Russian Jet Breaches Japan Air Space — Four Japanese Fighters Scramble To Cut Off Intruder

A Russian jet penetrated Japan air space on Tuesday, prompting the Japanese Air Self- Defense Force to send four of its own fighter jets into the sky to cut off the intruder and keep it from again making an incursion into sovereign Japanese territory. The intrusion by the Russian jet also sparked an official protest by the Japanese government to its counterpart in the Kremlin.

The Russian government has not yet confirmed that the intruding aircraft was indeed one of its own, but has pledged to investigate.

“We made the protest through the Russian Embassy in Tokyo,” said a Tokyo Foreign Ministry official, quoted in the Japan Times newspaper. “The Russian side did not confirm the case, only saying they will check.”

The brief invasion of Japan air space, which according to Japan’s Yomiuri Shimbun newspaper lasted only 15 seconds at around 2:04 p.m. on Tuesday afternoon, took place over the Nemuro Peninsula on Japan’s northern island of Hokkaido — near a disputed set of Islands known in Japan as the Northern Territories, but called the Kuril Islands by the Russian government.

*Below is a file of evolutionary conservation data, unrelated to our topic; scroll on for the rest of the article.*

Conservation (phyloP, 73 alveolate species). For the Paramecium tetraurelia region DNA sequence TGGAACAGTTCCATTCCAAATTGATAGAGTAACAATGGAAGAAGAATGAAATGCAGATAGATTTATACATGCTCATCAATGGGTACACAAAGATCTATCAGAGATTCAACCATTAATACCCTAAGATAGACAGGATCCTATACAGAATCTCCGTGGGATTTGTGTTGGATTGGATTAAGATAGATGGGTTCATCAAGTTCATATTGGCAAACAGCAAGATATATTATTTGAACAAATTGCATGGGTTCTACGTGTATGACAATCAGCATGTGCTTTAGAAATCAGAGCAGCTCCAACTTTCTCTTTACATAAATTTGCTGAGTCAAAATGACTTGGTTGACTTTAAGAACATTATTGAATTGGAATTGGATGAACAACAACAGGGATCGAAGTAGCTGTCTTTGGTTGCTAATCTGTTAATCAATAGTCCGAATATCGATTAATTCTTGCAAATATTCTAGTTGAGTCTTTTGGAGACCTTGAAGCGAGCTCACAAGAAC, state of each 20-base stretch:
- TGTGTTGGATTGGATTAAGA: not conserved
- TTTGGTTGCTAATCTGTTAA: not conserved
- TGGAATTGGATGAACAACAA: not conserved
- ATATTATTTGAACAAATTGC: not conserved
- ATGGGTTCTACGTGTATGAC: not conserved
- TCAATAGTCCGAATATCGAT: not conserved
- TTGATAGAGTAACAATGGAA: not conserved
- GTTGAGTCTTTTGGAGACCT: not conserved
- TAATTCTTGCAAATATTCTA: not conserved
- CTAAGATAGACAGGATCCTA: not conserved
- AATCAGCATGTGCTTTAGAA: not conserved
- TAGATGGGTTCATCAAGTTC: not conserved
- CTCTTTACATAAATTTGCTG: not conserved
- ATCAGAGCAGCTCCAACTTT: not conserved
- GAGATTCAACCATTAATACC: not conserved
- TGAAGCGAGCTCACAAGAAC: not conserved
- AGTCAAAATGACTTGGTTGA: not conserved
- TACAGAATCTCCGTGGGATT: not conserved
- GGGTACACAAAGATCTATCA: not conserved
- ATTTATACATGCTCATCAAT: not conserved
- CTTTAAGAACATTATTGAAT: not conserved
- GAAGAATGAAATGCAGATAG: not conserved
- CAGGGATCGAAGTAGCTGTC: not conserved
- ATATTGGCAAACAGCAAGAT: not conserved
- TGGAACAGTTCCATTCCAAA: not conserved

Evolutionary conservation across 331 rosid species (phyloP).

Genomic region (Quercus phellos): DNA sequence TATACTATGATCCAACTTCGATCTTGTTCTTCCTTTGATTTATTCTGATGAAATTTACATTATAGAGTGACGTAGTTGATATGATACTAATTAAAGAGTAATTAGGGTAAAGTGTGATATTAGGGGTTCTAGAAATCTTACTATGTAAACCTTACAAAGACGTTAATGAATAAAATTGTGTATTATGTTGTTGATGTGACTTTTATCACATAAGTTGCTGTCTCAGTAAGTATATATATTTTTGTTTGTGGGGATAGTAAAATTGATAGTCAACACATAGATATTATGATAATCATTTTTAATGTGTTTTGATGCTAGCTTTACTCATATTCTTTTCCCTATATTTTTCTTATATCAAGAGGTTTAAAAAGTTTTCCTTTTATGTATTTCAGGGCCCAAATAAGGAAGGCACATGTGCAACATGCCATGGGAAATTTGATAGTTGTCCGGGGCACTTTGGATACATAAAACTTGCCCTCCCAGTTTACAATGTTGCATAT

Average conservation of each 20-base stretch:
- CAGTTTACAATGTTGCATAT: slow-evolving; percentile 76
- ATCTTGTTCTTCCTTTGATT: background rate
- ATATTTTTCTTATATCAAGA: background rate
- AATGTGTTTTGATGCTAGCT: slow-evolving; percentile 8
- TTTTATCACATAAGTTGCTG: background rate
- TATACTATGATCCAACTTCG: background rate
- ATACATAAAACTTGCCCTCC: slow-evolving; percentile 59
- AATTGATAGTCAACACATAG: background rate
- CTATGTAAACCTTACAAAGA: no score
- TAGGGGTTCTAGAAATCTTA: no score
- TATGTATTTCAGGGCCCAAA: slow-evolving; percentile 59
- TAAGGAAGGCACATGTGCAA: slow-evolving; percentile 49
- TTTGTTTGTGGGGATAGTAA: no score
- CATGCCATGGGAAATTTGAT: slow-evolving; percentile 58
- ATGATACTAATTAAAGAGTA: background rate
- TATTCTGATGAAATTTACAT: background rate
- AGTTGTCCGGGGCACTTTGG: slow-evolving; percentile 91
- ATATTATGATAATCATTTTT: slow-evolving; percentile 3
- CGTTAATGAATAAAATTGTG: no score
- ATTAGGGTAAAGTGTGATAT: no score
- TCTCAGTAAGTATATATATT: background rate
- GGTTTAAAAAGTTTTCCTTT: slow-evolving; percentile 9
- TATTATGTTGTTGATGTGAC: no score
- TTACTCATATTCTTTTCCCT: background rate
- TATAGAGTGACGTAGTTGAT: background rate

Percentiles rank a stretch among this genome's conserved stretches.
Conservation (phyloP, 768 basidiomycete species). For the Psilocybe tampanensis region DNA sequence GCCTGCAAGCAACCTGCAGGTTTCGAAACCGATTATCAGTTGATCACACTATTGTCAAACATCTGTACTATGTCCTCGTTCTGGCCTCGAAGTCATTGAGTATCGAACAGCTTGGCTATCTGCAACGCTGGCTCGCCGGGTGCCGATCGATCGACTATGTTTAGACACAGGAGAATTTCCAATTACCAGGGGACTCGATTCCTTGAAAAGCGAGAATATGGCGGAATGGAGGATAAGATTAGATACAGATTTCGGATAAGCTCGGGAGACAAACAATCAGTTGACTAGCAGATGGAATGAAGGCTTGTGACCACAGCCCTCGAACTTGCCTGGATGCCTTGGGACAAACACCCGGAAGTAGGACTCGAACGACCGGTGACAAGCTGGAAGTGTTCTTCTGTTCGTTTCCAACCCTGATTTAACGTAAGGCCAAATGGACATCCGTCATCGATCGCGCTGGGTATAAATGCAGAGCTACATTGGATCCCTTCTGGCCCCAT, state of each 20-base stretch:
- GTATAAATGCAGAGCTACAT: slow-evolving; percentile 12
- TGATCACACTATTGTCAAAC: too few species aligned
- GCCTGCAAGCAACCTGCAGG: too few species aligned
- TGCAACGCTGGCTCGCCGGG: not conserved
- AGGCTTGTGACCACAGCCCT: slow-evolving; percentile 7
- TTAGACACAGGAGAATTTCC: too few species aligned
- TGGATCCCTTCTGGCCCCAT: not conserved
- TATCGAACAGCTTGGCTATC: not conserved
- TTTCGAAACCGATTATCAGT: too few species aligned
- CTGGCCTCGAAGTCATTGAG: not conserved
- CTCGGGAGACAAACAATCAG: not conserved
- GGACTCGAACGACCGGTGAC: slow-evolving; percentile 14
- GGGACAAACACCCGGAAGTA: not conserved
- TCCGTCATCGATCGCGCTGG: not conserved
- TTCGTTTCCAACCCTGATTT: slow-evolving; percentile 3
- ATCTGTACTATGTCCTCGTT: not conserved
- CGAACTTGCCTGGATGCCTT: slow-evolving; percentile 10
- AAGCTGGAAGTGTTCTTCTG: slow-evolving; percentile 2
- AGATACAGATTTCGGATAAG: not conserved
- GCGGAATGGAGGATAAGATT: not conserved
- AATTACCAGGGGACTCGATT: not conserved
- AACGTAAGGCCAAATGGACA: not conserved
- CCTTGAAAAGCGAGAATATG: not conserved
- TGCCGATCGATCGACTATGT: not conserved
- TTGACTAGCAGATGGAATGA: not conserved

Both countries claim ownership of the islands in an ongoing territorial dispute that has kept tensions between Russia and Japan high since the conclusion of World War II 70 years ago.

But the countries have recently made at least some efforts to calm those long-standing tensions. The unsettling incursion by a Russian jet into Japan air space comes just as Japan’s Foreign Minister Fumio Kishida is scheduled to visit Moscow in an attempt to entice Russian leader Vladimir Putin to make a trip to Tokyo sometime in 2016.

Kishida was originally scheduled to make the Moscow trip last month, but when Russian Prime Minister Dmitri Medvedev made a visit to the disputed island region, the Japan Foreign Minister’s trip was postponed in protest.

Russian jets posed a serious problem for Japan during much of last year. In the first six months alone of 2014, Japanese fighter jets scrambled 533 times in response to Russian aircraft flying perilously close to Japan.

But the last actual intrusion into Japanese air space by a Russian plane occurred in August of 2013, when a pair of Russian Tu-95 bombers — an aircraft capable of carrying armed nuclear weapons — were intercepted off of Japan’s southwestern coast.

But the Russian jets flying near and, on Tuesday, into Japanese skies may actually be attempting to gather intelligence about a new missile defense system recently installed there, Jane’s Defense Weekly reported last year.

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